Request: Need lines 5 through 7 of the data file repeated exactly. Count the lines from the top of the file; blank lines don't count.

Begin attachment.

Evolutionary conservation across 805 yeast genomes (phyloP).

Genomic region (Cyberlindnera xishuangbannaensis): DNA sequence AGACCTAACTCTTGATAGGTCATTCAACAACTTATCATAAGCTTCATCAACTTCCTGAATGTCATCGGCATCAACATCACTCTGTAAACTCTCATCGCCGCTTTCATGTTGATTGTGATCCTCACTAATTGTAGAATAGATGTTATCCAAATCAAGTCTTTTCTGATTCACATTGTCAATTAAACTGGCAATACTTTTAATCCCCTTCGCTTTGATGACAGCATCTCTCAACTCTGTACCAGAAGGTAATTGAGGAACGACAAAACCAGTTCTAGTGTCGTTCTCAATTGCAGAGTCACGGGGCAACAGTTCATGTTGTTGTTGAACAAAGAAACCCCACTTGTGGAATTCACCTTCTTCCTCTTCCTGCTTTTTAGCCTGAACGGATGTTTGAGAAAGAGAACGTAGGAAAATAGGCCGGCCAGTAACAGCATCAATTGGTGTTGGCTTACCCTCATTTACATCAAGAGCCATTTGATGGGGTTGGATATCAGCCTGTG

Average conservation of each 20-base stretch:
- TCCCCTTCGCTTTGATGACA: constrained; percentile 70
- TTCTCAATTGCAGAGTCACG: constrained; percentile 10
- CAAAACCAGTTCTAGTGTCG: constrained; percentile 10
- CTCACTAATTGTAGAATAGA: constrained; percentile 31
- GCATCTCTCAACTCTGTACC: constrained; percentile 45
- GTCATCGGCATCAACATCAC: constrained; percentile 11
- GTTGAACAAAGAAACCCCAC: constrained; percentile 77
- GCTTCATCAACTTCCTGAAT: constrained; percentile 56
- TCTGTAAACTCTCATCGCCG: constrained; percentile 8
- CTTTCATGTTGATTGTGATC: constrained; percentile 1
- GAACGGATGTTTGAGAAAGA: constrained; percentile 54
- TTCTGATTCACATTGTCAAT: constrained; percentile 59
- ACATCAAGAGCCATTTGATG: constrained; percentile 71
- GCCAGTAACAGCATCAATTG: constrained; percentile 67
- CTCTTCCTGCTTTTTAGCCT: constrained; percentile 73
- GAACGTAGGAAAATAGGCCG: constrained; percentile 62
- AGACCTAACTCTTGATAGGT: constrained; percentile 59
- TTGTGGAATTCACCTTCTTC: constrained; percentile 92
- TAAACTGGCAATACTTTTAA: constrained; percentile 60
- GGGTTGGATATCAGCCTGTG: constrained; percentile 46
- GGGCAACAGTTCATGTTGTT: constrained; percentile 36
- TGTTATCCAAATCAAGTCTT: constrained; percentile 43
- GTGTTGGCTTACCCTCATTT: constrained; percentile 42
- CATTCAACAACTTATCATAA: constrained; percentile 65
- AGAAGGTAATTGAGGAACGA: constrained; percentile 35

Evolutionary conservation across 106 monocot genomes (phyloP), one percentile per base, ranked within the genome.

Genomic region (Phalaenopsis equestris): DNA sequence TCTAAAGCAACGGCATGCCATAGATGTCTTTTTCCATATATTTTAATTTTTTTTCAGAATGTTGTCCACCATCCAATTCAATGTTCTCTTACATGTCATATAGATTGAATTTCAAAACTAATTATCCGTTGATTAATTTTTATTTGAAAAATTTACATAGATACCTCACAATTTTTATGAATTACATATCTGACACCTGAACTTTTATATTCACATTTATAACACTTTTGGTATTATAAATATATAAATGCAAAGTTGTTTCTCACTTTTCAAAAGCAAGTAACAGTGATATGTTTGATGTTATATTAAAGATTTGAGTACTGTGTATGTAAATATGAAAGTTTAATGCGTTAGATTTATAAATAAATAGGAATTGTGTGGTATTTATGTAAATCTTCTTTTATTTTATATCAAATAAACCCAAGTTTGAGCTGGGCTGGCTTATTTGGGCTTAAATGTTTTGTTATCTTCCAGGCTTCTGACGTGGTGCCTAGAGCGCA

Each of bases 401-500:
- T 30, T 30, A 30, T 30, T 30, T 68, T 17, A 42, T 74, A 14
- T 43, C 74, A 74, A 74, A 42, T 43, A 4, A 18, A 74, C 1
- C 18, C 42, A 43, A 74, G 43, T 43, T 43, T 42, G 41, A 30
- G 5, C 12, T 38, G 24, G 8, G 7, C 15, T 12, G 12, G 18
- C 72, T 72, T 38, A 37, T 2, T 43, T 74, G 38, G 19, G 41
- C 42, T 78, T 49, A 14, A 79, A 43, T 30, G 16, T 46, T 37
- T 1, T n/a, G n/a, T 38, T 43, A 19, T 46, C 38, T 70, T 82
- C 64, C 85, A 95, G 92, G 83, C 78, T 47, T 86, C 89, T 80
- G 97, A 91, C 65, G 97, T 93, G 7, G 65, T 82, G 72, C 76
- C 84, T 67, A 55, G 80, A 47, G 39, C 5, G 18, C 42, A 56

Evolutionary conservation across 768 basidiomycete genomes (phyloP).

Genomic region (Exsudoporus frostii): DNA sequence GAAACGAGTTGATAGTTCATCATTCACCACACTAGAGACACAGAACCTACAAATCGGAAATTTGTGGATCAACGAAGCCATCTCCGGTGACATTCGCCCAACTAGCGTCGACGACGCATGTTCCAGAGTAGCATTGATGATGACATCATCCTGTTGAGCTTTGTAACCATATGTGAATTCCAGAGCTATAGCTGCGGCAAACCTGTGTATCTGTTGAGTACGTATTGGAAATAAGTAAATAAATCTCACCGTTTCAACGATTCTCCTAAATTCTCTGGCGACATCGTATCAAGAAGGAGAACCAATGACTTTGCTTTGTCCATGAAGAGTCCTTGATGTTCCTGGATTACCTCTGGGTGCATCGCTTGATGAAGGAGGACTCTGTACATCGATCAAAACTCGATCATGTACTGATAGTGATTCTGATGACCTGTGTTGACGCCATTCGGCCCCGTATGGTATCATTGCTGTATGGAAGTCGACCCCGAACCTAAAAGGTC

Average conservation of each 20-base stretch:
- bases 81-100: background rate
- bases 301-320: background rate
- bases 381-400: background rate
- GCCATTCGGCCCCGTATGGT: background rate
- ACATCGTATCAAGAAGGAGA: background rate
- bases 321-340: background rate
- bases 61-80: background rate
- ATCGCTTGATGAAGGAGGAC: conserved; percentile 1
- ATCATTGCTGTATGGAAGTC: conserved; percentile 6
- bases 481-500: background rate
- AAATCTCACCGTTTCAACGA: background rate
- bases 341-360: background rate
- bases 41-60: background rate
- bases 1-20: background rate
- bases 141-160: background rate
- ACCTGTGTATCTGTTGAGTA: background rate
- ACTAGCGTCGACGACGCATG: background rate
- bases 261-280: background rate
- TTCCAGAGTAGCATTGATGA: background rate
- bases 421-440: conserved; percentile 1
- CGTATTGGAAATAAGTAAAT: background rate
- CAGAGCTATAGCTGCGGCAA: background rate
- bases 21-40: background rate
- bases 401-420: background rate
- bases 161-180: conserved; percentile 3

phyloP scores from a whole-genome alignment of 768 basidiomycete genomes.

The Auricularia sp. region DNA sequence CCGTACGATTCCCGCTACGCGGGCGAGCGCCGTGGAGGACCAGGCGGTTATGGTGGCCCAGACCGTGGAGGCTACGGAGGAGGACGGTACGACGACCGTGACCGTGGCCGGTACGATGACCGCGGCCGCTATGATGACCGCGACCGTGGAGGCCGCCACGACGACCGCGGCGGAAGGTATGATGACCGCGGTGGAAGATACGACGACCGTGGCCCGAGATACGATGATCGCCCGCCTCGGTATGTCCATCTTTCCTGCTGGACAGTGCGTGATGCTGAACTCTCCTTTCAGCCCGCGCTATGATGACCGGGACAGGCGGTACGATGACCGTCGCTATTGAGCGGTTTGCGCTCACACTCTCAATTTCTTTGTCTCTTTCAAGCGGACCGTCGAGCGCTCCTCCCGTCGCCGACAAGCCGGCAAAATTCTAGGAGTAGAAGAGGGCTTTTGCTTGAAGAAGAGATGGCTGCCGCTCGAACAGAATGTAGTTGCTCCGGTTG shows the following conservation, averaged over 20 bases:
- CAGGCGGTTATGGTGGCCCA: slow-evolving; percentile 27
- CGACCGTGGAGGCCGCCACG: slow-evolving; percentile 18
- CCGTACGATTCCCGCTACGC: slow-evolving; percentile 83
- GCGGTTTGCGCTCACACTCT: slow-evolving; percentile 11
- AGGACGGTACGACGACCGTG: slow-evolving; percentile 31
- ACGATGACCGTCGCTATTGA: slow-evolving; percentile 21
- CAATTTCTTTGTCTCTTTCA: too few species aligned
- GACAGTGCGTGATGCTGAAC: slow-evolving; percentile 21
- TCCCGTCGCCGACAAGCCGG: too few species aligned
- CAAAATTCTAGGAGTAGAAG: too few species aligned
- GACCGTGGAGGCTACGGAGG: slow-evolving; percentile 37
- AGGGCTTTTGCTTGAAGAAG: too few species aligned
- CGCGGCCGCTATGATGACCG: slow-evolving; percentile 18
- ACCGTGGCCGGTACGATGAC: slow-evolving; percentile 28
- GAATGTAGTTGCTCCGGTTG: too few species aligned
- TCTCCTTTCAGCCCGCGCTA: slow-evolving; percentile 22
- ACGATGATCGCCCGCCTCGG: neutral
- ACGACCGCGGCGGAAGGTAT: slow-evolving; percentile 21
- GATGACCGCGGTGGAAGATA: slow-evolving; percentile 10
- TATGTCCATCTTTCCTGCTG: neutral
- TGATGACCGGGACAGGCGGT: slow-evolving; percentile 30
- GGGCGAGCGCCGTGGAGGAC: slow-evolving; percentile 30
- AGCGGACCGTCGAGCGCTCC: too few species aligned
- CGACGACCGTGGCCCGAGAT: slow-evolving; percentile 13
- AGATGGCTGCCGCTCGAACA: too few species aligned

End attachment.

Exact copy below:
- TTCTCAATTGCAGAGTCACG: constrained; percentile 10
- CAAAACCAGTTCTAGTGTCG: constrained; percentile 10
- CTCACTAATTGTAGAATAGA: constrained; percentile 31